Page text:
The Federal Reserve shifted the timeframe for the expected interest rate hike from 2024 to 2023. The more aggressive signal from the Fed’s forecasts saw the dollar rise, stocks decline and yields on 10-year Treasuries jump. Banks are revising the EURUSD forecasts. What’s next?
Weekly US dollar fundamental forecast
Any meaningful move should be made at the right time. While professional investors wondered why the Treasury yield had dropped in the first half of June, the Fed seized the moment and signaled that it could raise the interest rate earlier than the market expected. The Fed sounded hawkish. The Treasuries’ response to the FOMC June meeting was the fourth-worst over the last eighty meetings since 2011, and yield rose at the highest pace in the last three months. Nonetheless, the Fed can be proud of choosing the right time. Financial conditions haven’t changed significantly.
Five worst reactions of Treasuries to FOMC meetings since 2011
The Fed’s officials can’t ignore the consumer price rise to 5% in May. The Fed still repeats its mantra about the temporary surge in inflation, and it is evident from the core PCE forecasts (3% in 2021 and 2.1% in 2022). However, an earlier timeframe for the federal funds rate hike seems to leave a way for a retreat. US economy can make progress, which has already happened, according to Jerome Powell.
The FOMC interest rate forecast must have been the major trigger for the Treasury yield rally and the dollar strengthening. The quarterly projections showed 13 of 18 officials favored at least one rate increase by the end of 2023, versus seven in March. The Fed could suggest at least two hikes by the end of that year, which delivered a serious shock to financial markets. It is one thing to raise the interest rate by 25 bps, which, based on the EURUSD drop last week, has been priced. It is another thing to hike the rate by 50 bps, which allowed the greenback to strengthen against a basket of major currencies.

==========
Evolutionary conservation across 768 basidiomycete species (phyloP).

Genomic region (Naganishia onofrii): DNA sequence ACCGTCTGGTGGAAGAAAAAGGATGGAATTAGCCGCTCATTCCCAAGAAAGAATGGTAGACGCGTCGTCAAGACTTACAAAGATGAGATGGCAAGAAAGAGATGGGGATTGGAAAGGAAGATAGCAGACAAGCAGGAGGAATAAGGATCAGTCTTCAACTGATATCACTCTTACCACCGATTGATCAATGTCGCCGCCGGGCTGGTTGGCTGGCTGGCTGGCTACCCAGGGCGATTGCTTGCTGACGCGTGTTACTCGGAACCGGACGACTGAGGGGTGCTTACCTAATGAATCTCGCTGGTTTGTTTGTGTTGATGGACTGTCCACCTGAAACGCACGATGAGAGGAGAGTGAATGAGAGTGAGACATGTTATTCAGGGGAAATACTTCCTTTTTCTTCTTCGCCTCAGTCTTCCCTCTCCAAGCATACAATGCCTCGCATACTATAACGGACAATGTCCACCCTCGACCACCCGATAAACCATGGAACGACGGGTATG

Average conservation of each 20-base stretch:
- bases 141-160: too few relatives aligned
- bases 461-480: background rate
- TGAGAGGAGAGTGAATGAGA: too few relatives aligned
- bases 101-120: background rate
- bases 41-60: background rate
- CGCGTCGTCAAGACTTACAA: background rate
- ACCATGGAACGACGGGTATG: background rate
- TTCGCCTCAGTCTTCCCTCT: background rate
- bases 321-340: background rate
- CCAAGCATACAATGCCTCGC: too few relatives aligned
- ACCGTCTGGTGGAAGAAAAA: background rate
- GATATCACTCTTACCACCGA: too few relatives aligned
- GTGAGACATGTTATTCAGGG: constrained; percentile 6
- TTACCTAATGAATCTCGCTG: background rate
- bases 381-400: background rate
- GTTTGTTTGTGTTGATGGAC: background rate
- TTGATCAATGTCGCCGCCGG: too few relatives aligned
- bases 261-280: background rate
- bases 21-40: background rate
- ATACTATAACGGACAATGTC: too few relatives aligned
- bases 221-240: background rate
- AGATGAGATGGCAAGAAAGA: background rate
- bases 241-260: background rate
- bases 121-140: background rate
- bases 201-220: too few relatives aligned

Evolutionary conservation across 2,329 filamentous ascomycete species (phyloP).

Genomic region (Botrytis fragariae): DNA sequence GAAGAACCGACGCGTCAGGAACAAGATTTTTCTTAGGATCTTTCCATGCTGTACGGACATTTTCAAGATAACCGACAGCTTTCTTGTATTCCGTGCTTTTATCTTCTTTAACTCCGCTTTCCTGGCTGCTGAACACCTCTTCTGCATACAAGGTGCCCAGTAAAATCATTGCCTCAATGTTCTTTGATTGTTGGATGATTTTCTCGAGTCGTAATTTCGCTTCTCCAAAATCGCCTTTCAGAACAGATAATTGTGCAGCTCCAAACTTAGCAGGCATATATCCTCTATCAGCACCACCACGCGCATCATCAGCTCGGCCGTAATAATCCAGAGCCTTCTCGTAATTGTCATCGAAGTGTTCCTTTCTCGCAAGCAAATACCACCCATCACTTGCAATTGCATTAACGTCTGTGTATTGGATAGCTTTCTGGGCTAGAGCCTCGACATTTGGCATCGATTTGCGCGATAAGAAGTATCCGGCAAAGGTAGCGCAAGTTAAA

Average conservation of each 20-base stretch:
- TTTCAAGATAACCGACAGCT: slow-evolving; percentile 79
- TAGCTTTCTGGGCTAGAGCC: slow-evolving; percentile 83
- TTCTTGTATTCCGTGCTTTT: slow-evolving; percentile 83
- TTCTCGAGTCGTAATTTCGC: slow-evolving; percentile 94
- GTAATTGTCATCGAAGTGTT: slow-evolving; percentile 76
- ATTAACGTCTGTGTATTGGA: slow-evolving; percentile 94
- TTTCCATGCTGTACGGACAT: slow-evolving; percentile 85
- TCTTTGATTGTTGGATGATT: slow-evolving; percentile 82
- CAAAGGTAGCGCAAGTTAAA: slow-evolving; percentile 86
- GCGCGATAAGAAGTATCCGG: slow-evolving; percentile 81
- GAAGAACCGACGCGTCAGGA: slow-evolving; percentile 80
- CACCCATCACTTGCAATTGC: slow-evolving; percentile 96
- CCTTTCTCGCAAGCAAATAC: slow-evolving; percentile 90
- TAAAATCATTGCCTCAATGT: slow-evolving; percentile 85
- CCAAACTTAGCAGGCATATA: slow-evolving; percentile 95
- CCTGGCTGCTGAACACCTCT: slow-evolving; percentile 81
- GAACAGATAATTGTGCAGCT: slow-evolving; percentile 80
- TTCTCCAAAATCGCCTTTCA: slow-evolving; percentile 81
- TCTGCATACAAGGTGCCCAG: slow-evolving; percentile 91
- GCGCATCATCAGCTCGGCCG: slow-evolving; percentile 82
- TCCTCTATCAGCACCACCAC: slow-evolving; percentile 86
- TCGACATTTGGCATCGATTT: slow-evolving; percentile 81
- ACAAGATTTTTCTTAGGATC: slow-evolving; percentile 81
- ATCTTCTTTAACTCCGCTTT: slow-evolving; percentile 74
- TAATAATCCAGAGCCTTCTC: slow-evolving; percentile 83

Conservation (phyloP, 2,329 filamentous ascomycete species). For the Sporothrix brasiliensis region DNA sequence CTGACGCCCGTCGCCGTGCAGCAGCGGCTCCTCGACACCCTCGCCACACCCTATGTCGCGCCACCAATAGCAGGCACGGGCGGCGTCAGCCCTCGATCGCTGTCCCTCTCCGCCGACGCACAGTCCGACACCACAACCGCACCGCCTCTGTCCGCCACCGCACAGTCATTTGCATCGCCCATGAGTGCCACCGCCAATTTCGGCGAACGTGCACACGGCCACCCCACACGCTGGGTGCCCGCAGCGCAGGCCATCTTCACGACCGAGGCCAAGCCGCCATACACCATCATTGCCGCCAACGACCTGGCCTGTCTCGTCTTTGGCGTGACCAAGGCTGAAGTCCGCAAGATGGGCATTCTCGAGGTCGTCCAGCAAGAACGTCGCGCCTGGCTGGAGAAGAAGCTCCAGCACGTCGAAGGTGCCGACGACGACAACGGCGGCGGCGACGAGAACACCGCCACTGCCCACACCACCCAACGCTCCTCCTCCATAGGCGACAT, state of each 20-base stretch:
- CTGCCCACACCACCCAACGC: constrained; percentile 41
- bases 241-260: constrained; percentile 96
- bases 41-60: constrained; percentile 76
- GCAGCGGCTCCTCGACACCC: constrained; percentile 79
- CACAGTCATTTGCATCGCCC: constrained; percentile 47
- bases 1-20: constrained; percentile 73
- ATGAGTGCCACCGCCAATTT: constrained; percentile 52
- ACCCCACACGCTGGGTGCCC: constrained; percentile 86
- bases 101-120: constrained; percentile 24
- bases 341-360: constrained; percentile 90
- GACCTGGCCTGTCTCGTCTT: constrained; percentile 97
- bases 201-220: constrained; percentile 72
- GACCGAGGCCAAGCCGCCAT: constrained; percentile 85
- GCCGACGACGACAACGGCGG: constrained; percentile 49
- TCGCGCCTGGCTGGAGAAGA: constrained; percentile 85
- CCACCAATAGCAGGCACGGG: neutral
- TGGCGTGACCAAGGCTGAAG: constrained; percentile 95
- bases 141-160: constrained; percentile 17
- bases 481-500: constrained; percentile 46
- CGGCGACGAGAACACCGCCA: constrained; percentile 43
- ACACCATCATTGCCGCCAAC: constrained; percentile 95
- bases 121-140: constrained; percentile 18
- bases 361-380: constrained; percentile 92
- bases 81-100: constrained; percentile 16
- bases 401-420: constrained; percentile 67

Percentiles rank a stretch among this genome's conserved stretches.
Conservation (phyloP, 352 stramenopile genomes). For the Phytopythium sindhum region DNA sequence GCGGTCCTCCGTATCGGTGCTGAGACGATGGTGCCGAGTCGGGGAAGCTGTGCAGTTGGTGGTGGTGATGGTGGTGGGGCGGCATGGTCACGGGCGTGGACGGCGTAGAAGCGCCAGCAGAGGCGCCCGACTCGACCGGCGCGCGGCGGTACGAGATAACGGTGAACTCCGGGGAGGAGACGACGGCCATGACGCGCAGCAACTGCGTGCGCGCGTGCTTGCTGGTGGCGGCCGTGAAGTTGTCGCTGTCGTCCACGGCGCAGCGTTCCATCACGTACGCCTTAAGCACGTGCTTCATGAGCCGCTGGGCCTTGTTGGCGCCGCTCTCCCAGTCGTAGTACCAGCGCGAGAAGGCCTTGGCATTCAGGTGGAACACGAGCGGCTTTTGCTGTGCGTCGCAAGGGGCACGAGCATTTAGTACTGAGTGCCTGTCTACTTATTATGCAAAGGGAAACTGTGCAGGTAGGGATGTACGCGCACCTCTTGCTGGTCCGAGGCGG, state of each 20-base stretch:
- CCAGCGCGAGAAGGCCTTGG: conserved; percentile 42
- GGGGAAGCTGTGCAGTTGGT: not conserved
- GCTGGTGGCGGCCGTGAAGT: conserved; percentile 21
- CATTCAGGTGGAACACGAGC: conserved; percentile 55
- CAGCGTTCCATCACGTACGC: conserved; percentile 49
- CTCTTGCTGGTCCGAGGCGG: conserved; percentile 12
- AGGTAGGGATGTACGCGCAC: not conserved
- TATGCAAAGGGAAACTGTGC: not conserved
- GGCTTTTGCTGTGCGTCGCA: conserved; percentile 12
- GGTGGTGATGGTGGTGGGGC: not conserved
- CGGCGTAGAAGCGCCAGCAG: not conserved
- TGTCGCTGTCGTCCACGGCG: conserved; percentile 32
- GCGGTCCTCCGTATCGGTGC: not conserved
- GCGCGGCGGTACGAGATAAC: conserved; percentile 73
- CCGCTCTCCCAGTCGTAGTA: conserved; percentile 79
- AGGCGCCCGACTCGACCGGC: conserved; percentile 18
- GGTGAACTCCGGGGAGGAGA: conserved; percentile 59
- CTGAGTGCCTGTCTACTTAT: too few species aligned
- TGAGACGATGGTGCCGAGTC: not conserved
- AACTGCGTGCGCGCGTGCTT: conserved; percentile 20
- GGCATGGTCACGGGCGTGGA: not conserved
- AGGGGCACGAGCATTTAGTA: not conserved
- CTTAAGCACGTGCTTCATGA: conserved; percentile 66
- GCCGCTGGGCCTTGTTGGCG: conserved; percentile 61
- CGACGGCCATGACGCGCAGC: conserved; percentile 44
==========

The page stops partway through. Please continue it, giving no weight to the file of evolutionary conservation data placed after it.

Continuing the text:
FOMC projections for federal funds rate
Source: Financial Times
According to Jerome Powell, the forecasts signal that the US economy will recover sooner than FOMC officials expected, which is pleasant.
By and large, markets received the most hawkish signals now than in any other Fed’s message in a long time. The Fed seems to be backing away from its mantra that discussions about raising rates would be “highly premature.” As a result, the stock indexes dropped while Treasury yields along with the greenback rallied up. Under these circumstances, the world’s leading banks have revised their EURUSD forecasts. Deutsche Bank noted that the Fed does not support the euro buyers any longer. Goldman Sachs suggests broad U.S. dollar weakness, driven by its high valuation and a broadening global economic recovery. Therefore, the euro medium-term outlook is bullish. However, the EURUSD could be trading around 1.2 in the short term.
Weekly EURUSD trading plan
I believe the Fed’s hawkish turn increases the risk of the euro correction. If the bulls fail to consolidate the price at the support level of 1.198, the EURUSD could continue moving down to 1.1915. It is dangerous to buy the euro now. Therefore, it will make sense to enter euro purchases if the price closes above $1.2045 in the next few days.
Price chart of EURUSD in real time mode
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